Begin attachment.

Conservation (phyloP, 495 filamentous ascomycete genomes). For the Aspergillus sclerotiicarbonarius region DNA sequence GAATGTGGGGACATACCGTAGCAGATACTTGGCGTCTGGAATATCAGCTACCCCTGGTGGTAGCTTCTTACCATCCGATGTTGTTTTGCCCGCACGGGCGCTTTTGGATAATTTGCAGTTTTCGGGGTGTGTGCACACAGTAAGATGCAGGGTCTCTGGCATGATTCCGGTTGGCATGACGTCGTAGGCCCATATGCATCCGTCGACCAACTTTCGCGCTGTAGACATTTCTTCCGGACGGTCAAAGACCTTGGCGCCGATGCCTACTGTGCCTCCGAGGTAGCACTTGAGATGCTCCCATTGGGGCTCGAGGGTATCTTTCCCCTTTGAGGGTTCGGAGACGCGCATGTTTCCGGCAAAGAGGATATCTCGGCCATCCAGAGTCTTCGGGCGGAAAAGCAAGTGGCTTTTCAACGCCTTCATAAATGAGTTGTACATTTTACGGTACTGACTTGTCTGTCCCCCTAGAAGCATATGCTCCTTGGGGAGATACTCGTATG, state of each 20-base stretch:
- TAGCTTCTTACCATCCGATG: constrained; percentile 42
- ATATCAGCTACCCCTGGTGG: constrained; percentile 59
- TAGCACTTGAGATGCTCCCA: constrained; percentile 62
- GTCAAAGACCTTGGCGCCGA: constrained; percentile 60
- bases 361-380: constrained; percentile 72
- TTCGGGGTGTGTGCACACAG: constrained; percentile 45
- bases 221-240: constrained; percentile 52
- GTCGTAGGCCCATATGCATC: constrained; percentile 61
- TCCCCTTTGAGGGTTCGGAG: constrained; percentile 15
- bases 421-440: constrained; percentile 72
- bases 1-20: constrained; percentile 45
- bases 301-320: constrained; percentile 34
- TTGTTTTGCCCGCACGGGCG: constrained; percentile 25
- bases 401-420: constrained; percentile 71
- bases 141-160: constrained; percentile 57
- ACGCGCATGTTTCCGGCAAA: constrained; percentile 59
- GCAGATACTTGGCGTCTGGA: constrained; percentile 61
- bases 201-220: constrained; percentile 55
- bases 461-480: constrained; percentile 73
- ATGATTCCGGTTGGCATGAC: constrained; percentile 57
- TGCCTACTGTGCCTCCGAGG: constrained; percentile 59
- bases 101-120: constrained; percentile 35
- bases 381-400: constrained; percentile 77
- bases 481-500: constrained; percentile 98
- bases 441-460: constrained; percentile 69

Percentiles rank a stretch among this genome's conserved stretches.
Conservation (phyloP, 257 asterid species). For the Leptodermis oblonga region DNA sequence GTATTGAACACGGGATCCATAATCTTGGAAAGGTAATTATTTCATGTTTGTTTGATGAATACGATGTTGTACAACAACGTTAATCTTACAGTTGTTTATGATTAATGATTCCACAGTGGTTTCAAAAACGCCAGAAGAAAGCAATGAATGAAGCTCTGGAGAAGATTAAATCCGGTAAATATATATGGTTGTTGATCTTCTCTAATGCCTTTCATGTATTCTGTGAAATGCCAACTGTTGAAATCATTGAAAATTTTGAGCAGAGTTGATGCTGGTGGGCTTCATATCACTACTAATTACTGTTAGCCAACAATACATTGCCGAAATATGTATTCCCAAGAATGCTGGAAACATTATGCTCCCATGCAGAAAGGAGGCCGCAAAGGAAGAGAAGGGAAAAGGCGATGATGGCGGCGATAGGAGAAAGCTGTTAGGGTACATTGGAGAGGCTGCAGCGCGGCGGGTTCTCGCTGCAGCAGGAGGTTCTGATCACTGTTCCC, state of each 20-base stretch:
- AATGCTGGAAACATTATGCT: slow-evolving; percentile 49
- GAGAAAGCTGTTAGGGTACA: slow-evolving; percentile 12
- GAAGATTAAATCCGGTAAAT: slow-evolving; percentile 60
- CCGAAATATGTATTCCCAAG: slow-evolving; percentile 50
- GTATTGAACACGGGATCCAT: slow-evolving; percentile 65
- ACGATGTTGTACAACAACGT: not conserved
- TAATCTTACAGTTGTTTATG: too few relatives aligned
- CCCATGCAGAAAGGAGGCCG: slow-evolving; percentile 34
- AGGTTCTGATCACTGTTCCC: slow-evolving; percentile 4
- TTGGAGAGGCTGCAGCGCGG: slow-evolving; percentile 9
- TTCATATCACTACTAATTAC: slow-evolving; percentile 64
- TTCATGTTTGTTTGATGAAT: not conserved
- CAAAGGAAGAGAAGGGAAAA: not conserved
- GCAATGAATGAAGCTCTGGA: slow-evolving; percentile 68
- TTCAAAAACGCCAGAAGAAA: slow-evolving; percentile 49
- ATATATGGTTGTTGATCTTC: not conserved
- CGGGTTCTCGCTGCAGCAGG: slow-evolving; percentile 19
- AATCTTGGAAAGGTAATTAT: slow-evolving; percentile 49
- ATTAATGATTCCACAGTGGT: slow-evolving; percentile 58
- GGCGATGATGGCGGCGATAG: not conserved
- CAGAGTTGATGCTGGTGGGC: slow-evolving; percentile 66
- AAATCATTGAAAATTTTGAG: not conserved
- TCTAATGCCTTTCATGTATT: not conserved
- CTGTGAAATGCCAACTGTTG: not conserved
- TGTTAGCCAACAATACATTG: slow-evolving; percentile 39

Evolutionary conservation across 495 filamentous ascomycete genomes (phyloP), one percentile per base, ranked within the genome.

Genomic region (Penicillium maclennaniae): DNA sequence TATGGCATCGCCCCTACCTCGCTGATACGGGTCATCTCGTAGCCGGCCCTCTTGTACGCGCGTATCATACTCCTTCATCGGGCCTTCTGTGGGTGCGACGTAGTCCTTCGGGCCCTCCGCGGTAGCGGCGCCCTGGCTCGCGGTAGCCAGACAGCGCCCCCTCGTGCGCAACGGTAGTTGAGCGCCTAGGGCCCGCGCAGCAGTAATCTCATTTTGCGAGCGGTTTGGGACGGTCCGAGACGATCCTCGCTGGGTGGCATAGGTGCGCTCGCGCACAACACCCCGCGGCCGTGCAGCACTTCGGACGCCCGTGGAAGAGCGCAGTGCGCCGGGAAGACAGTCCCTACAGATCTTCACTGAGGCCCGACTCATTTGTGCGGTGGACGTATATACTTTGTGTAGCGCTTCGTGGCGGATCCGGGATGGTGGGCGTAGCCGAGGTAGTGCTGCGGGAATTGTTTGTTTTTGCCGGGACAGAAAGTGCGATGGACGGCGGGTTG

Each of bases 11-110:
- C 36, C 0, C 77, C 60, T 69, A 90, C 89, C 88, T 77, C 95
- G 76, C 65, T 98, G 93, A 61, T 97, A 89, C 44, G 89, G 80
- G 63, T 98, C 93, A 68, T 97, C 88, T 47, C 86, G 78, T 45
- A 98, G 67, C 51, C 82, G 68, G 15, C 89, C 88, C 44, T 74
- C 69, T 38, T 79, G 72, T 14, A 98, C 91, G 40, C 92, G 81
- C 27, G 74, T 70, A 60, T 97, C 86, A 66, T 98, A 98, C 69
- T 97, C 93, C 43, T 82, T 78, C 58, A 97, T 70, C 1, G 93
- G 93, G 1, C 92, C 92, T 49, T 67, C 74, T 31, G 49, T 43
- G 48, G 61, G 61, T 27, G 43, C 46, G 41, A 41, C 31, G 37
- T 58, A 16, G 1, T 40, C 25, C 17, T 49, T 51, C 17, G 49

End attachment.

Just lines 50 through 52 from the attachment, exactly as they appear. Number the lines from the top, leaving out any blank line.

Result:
- AAATCATTGAAAATTTTGAG: not conserved
- TCTAATGCCTTTCATGTATT: not conserved
- CTGTGAAATGCCAACTGTTG: not conserved